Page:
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Bourlon and Bourlon Wood. From 'The Tank Corps' by Major Clough Williams-Ellis & A. Williams-Ellis
The Bapaume-Cambrai Road.
12. L.O. 28.
57º Bourlon & Wood

Bourlon and Bourlon Wood. From The Tank Corps by Major Clough Williams-Ellis & A. Williams-Ellis.

Image text

The Bapaume-Cambrai Road.

12. L.O. 28.

57º Bourlon & Wood

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Thursday, November 22, 1917

"During November 22 [1917], the Germans had not only prevented any significant advances, but they had even taken back some ground. But most important of all, while Byng and his Third Army staff were preparing for the following day's attack on Bourlon, Rupprecht had obtained the one day of grace he so desperately needed. He now had sufficient reinforcements to be able to discount any idea of a general withdrawal. And so, with fresh troops entering the battle on both sides, the lines were now drawn up for a life and death struggle for the vital Bourlon Ridge."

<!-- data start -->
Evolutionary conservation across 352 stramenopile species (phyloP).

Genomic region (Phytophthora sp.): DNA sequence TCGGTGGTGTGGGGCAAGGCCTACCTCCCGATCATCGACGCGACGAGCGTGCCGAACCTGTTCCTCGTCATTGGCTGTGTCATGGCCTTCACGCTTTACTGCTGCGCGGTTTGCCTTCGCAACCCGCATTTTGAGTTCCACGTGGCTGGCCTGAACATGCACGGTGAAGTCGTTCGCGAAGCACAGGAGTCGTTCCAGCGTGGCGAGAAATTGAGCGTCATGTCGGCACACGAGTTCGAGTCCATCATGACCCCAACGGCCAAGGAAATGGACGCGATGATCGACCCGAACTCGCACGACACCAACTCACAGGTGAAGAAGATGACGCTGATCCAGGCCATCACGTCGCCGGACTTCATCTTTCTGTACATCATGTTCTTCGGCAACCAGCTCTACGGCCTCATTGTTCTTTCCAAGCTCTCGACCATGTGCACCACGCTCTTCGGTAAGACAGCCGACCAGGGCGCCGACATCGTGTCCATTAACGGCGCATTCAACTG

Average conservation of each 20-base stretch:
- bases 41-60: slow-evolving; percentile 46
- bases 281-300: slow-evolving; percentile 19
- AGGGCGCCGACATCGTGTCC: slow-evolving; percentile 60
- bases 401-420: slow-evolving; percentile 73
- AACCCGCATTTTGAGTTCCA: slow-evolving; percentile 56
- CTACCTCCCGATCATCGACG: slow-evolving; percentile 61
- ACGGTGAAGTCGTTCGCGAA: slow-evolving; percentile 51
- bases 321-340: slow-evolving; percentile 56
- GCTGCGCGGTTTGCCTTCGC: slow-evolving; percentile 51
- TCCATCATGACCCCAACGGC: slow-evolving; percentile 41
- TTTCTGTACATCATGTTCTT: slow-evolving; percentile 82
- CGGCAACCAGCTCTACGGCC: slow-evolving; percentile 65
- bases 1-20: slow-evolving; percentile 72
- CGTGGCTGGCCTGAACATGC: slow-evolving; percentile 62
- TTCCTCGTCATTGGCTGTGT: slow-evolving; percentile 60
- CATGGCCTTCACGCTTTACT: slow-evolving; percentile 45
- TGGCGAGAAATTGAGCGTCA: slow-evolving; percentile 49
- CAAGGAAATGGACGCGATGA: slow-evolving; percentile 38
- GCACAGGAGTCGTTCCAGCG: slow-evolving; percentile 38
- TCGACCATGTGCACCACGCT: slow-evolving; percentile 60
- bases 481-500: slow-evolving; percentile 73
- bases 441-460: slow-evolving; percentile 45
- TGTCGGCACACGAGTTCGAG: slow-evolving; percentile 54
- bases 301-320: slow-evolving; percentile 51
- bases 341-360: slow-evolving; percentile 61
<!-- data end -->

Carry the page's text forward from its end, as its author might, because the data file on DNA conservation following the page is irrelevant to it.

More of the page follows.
Quotation Context

The British launched the Battle of Cambrai, the largest tank offensive yet seen, on November 20, 1917 with three tank brigades, 380 tanks in all, most of them Mark IVs. Where the tanks were well coordinated with the infantry, the two were able to advance up to 4½ miles on a 6-mile front. But the British had no rested reserves, and saw little success when they resumed the offensive on the 21st. On November 22, their goals were capturing Bourlon Wood and the villages of Bourlon and Fontaine-notre Dame. General Byng had the troops he had lacked on the 21st, but so did Crown Prince Rupprecht of Bavaria.


The Battle of Cambrai by Brian Cooper, page 155, copyright © Bryan Cooper 1967, publisher: Stein and Day, publication date: 1968


1917-11-22, 1917, November, Battle of Cambrai, Cambrai, Byng, Rupprecht, Bourlon, Bourlon Ridge